Monday, February 27, 2006

State Imposed Parenthood

Today in my constitutional law class we discussed the concept that a biological mother and father are granted parental rights in the U.S. through the legal structure, and that biology does not necessarily have to be the default family realtion. Specifically we discussed this issue in regards to DeShaney v. Winnebago County DSS (U.S. 1989) in which a father severely beat and permanently damaged his son after having been monitored by social services workers and having been awarded custody. The mother was suing for damages against Winnebago County.

In DeShaney, the Court declined to award damages, and in fact held that this case could not proceed under any theory of a violation of individual rights because it does not concern a state actor. Rather, the Court found that since it was the father (acting not on behalf of the state in any capacity) that hurt his son that it was an individual v. individual encounter, and therefore constitutuional remedies have no place.

There are many possible objections to this line of reasoning -- largely dealing with the framing of the relationship between the father and the boy. Since the state placed the child with the father and maintained a monitoring relationship, perhaps there could be found some intermediate state-action. The main objection with actually finding any sort of state action is in the status of this case as a state's omission to act. Such an omission has not been found to trigger the protection of constitutuional rights.

The inherently legal and state-mandated nature of every parental relationship then could be called into question if in fact the omission to act would trigger such a protection of constitutuional rights.

In this entire discussion, however, the rights and needs of the child fall short of being recognized. Perhaps a civil remedy against the county is not warranted, however, there is a wrong being committed against those youths inadequately served. As the dissent in DeShaney pointed out -- the governmental institutuions step in and proport to protect children, and thus might do away with any other means that a community would take to do so -- thus, the child is left without protection from the omissions to act by society.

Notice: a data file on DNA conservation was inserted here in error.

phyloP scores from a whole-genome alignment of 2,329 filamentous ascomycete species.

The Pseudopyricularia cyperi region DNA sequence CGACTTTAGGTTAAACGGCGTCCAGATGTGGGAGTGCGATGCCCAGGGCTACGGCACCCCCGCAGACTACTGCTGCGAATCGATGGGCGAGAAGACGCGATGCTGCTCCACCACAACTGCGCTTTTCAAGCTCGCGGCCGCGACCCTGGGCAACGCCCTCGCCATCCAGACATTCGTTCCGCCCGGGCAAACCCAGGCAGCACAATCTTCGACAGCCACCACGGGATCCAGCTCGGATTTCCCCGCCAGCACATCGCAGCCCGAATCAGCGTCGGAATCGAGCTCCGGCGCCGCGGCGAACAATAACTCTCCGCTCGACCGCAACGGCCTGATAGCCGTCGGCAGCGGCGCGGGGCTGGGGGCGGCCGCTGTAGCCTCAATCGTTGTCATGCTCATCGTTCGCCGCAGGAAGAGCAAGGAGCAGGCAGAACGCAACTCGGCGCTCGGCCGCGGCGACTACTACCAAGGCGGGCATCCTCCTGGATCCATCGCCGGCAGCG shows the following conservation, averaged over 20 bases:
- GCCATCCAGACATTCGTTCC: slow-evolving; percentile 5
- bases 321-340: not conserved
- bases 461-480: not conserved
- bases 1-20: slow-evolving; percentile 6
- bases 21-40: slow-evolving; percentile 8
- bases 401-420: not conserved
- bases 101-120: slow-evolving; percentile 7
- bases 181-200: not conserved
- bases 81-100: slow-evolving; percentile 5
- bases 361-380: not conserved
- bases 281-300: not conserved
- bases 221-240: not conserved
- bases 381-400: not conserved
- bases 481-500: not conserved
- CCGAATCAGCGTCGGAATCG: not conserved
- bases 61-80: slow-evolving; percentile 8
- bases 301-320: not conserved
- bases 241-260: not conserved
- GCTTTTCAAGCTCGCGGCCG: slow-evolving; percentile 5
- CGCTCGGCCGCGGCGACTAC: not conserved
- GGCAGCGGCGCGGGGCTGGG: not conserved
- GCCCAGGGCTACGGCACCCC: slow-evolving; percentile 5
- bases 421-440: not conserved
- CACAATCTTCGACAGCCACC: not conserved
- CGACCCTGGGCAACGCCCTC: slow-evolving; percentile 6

Friday, February 24, 2006

An E-mail Conversation

This is an exerpt from an e-mail about child-related issues (specifically abuse) that I recieved:

"Right now, my school is under investigation by the Welfare Dept because I asked a teacher to come into school clean, on time, and prepared to teach, and she quit and then called the Welfare Dept and made erroneous complaints. Should this be allowed? Using the state as a means to take revenge on a former employee is a class A misdemeanor. Is there a balance there someplace?"

My response:

"I am terribly sorry that your school is under investigation by the Welfare Dept. Interestingly that situation is similar to a discussion in a class I just finished at school. It sounds almost like the concern of a false accusation of rape. There is really no easy way to verify that it is false and once the accusation is made much of the damage is done -- even if it is shown to be false later. Just as with the rape situation, however, it is scary to make the reporting more difficult because in actual instances of abuse (or rape), it is important to have reporting taken seriously. Really it is a lose-lose situation."

Thursday, February 23, 2006

Caged Animals

How is it that Michael and Sharen Gravelle were able to adopt children?

They adopted 11 children with physical and educational disabilities. They put those 11 children in cages -- with alarms -- and called them beds. Special needs children are particularly difficult to place in adoptive homes, fine, but that does not mean that there should be decreased monitoring and care in selecting the homes. In addition to the 11 special needs children, there are at least two natural and now grown children who are testifying about abuse, mistreatment and a childhood of misery.

In the world of child advocacy large-scale reform only usually happens after mass-media coverage of some awful injustice. For example, New York City had a major overhaul of their child protective agency after the much publicized death of Elisa Izquierdo. Let us hope that cages and alarms are enough -- since thankfully these children are still alive -- to catch some political action and make some positive changes for children in the system.

Tuesday, February 21, 2006

Amenable to Treatment?

I've made various references to juvenile law cases in the news -- and here I make yet another. A 14-year old boy murdered his step mother, his 13-year old step sister and his father. The news stories present that the choices of "treatment" are either commitment until age 21 or inprisonment in adult prison for up to 50 years.

It is not clear to me why there has to be such a dichotomy -- why there needs to be either "juvenile" punishments or adult punishments. The juvenile justice system was initially put into place to ensure that young offenders are not subject to adult punishments (fueld by the hanging of a boy less than 10 for a murder). Since the creation of the juvenile justice system due process rights (or many of them) were awarded to youths (via In re Gault) and debate intensified about if youths with adult rights get adult punishments.